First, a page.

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Dollar General and Dollar Tree fined $1.2 million for selling expired drugs, NY AG says

Key Points
  • Dollar General and Dollar Tree will pay $1.2 million to settle charges of selling expired products.
  • The New York attorney general's office says the companies sold expired over-the-counter drugs and motor oil not suitable for today's vehicles.
  • The investigation also called out Family Dollar, which was acquired by Dollar Tree in 2015.
A shopper searches her purse outside a Dollar Tree store in Encinitas, Calif. 
Lenny Ignelzi | AP 

Retail discounters Dollar General and Dollar Tree will pay $1.2 million in fines for selling expired products, the New York attorney general announced Monday.

The investigation also called out Family Dollar, which was acquired by Dollar Tree in 2015. All the chains sold expired over-the-counter drugs, while Dollar General was fined for selling motor oil unsuitable for modern cars; Dollar Tree also violated New York's bottle deposit law, law enforcement officials said.

Dollar General discontinued the sale of obsolete motor oil during the course of the investigation and has agreed to pay $1.1 million to the state, Attorney General Letitia James said.

"It's a tough pill for New Yorkers to swallow that the over-the-counter drugs they were buying may have been expired," James said in a statement. "New York consumers have a right to expect that products on store shelves are safe, fresh and suitable for their advertised use. These settlements will ensure that Dollar General, Dollar Tree, and Family Dollar will not only pay both a substantial fine and damages, but, more importantly, update their business practices to comply with the law so that no expired over-the-counter drugs are sold to a New York consumer again."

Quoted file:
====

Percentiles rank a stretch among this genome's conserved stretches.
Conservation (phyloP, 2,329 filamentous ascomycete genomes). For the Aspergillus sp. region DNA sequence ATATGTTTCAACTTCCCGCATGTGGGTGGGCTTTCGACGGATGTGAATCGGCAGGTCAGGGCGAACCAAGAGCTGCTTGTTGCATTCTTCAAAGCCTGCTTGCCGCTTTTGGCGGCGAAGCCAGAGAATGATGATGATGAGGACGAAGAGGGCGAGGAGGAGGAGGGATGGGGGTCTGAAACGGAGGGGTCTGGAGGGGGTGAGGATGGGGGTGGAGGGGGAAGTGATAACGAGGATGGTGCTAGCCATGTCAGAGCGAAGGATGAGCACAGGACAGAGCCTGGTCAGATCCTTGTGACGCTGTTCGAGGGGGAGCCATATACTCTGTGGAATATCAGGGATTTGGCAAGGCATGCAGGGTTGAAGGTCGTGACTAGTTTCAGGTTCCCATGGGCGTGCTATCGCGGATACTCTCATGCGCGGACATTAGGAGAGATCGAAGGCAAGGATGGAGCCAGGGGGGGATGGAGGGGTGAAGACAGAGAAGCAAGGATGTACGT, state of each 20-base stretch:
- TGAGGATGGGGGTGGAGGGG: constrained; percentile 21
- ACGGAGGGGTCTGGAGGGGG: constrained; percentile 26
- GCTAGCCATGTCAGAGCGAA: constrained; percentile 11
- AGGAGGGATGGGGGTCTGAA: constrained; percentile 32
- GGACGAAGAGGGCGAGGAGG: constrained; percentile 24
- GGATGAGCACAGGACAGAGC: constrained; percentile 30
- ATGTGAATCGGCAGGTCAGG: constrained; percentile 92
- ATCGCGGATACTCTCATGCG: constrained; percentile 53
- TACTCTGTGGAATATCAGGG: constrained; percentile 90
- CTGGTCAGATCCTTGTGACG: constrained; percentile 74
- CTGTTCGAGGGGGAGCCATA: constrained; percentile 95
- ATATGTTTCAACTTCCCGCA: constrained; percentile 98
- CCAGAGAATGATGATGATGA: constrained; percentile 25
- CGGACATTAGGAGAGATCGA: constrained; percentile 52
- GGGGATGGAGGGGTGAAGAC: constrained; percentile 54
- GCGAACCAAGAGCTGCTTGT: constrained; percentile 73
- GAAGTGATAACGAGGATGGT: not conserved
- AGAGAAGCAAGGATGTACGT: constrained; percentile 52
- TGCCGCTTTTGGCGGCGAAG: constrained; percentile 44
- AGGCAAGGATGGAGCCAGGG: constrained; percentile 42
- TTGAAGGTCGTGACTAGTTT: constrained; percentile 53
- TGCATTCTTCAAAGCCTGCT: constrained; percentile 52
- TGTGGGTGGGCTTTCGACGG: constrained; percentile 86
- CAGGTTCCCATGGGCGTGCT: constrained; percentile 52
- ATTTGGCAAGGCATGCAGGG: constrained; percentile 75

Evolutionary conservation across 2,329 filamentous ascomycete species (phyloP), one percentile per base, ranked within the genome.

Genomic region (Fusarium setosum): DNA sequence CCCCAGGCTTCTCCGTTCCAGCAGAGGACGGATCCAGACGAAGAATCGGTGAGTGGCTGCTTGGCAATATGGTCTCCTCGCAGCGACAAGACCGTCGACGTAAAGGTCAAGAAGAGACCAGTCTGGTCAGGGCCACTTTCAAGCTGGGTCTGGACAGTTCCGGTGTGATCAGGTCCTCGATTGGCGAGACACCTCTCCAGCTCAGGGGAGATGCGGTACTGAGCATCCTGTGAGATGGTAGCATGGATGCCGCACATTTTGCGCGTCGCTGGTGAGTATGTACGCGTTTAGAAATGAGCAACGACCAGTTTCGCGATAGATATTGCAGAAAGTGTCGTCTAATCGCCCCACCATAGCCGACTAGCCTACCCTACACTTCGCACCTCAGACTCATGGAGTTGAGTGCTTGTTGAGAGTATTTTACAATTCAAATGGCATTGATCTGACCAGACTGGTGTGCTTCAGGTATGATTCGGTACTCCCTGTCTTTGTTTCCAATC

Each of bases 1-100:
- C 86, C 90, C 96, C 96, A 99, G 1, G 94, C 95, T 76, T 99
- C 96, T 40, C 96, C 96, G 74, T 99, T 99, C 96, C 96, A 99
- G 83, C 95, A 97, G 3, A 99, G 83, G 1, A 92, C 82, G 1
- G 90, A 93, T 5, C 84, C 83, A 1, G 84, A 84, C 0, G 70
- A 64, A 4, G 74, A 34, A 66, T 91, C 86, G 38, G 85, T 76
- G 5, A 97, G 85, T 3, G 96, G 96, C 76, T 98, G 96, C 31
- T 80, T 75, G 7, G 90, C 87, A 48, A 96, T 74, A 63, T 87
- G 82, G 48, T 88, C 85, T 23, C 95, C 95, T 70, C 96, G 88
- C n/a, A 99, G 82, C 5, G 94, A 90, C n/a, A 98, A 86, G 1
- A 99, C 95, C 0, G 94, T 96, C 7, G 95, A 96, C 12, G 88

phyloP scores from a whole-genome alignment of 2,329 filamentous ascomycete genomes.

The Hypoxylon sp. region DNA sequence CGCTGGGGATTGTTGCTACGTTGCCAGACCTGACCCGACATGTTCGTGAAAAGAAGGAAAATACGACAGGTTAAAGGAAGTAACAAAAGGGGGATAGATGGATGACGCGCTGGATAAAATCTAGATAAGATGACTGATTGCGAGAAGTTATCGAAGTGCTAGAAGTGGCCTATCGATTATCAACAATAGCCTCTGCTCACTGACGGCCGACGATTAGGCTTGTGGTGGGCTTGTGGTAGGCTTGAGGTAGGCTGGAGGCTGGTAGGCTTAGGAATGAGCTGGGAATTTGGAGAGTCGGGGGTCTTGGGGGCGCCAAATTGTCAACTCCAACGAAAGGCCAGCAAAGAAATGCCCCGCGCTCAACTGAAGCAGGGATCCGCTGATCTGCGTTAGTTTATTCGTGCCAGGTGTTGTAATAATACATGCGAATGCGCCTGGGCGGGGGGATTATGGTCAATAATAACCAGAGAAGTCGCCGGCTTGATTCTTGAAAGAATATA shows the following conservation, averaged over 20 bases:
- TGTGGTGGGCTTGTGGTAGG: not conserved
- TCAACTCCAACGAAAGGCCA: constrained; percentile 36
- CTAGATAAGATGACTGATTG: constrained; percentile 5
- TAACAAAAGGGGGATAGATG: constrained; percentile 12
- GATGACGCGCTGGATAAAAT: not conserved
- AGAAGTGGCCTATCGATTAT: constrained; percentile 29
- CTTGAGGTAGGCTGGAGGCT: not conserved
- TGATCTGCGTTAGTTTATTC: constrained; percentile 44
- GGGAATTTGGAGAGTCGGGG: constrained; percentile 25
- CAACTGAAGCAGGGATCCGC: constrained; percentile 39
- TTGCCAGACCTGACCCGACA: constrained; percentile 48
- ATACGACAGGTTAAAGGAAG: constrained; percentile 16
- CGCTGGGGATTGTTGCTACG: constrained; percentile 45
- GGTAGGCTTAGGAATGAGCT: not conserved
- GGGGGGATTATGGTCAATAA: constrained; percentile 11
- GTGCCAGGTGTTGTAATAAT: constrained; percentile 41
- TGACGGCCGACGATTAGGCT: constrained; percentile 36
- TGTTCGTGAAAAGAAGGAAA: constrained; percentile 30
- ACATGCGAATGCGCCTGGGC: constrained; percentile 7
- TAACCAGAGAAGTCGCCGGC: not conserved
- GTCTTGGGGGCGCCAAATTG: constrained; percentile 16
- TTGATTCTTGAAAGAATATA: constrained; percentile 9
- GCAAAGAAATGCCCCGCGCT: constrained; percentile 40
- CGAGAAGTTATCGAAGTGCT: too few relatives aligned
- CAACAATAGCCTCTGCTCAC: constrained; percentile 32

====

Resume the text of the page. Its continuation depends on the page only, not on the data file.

Investigations beginning in March 2016 found that some over-the-counter drugs were months beyond expiration dates, authorities said. They said motor oil not suitable for most engines built after 1930 were also sold at Dollar General stores. Investigators said they were told at Dollar Tree and Family Dollar stores that bottle returns were only accepted with proof of purchase, in violation of a New York law.

"Dollar General is committed to providing its customers with high-quality, reliable products, which includes taking the necessary steps to ensure that products on our shelves are within their respective sell-by dates," the company said in a statement. "We took immediate action to address the situation, and we continue to work with our store teams to ensure that the Company's expectations regarding expired products are clearly communicated, understood and implemented."

"We continue to believe that the DG-branded motor oil products at issue meet both the Company's standards for quality and value, but also all applicable federal and state labeling, marketing and placement requirements where they are sold," Dollar General said.

Dollar Tree, which will pay $100,000, declined to comment.

Dollar General and Dollar Tree will report fiscal second-quarter earnings before the opening bell Thursday. Dollar General is expected to report revenue of $6.89 billion and earnings of $1.57 a share, according to a survey of analysts by Refinitiv. Dollar Tree is estimated to tallied $5.72 billion in revenue on earnings of 81 cents a share.

Dollar General, which is valued at $36 billion, gained 1.6% on Monday. Dollar Tree rose less than a percent, bringing it to a market cap of nearly $23 billion.

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